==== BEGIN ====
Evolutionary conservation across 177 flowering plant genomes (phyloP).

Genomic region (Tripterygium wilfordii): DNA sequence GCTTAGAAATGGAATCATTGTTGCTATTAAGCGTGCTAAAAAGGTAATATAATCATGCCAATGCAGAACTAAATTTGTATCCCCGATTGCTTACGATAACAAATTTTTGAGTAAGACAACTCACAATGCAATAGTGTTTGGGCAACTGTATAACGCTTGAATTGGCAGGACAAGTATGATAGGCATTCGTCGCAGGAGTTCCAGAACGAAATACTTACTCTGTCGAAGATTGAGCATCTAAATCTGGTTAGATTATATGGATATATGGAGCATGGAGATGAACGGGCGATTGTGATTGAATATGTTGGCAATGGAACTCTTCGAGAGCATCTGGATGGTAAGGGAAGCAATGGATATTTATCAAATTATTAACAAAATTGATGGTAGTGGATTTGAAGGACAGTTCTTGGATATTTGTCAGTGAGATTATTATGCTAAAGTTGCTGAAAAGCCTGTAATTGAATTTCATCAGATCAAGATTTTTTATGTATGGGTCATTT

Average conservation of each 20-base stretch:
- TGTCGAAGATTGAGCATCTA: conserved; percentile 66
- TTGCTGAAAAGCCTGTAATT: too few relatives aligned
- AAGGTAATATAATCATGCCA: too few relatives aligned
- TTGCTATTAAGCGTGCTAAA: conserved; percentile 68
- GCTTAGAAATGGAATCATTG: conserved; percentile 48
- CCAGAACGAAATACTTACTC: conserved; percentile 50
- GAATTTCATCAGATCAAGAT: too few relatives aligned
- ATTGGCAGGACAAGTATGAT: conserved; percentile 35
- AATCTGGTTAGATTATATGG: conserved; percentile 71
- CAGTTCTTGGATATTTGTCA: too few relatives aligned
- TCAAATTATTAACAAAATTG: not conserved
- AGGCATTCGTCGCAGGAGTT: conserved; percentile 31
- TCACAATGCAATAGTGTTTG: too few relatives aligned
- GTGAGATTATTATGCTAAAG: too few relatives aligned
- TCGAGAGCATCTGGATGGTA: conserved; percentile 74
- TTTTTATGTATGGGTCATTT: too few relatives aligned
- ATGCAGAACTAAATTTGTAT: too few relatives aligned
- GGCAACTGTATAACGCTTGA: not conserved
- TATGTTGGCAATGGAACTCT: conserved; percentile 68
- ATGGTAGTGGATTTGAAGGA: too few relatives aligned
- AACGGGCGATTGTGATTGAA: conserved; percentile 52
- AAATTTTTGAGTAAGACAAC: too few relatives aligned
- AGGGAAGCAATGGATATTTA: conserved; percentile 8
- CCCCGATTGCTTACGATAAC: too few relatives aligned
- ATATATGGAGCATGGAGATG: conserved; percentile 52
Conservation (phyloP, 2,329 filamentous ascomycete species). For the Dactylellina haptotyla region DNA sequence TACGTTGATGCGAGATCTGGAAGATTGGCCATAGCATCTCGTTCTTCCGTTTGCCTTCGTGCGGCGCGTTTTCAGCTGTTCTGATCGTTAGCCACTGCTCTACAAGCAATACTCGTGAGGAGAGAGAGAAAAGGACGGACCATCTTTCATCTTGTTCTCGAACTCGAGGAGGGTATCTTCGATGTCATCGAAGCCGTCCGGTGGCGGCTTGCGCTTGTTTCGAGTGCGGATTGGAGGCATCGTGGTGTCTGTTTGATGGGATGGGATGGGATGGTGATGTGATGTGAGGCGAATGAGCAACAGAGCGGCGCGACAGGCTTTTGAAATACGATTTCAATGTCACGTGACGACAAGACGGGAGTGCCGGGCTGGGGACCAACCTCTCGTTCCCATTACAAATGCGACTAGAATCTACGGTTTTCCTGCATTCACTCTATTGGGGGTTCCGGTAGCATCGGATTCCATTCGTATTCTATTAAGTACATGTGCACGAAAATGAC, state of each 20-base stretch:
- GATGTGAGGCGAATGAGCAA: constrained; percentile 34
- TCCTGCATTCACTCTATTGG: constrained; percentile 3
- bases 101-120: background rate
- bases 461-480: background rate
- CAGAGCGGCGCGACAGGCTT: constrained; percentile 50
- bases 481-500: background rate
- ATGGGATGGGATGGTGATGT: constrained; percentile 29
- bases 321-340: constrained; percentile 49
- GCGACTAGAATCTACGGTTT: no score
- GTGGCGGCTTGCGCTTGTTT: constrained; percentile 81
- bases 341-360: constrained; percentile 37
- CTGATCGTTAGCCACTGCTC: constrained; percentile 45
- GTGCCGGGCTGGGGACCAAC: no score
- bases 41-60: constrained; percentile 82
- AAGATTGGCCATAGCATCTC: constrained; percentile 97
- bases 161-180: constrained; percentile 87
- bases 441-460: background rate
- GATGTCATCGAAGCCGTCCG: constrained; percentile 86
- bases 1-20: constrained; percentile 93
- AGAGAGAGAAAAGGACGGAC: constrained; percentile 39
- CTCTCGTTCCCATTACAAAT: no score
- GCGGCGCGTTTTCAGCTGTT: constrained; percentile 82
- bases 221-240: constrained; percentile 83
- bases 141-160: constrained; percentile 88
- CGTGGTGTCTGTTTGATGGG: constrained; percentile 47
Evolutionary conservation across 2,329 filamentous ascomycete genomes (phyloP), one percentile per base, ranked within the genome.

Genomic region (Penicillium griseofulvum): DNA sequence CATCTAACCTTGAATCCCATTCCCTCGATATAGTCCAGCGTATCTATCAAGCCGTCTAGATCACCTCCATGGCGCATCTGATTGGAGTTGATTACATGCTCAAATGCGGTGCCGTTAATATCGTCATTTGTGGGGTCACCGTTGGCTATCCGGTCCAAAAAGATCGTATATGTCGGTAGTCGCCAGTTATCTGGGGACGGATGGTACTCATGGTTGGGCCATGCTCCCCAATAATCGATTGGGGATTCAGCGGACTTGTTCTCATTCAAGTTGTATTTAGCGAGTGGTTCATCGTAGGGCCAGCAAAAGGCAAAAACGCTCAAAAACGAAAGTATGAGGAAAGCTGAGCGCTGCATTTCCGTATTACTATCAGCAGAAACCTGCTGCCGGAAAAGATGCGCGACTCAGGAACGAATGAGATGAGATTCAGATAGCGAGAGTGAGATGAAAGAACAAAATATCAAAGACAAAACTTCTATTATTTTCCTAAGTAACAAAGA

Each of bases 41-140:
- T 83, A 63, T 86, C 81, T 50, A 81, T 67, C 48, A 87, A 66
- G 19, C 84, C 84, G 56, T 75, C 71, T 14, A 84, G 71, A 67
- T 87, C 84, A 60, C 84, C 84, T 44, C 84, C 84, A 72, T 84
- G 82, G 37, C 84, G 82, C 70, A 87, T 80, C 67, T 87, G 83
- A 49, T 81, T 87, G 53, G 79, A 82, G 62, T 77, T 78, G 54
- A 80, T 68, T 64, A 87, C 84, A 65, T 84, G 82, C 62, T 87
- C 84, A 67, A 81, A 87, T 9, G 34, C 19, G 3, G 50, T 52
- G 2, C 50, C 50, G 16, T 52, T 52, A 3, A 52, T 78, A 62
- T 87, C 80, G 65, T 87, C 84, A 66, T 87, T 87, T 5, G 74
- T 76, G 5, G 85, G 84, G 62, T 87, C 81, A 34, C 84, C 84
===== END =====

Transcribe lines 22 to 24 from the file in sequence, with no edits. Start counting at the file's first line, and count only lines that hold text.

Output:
- TATGTTGGCAATGGAACTCT: conserved; percentile 68
- ATGGTAGTGGATTTGAAGGA: too few relatives aligned
- AACGGGCGATTGTGATTGAA: conserved; percentile 52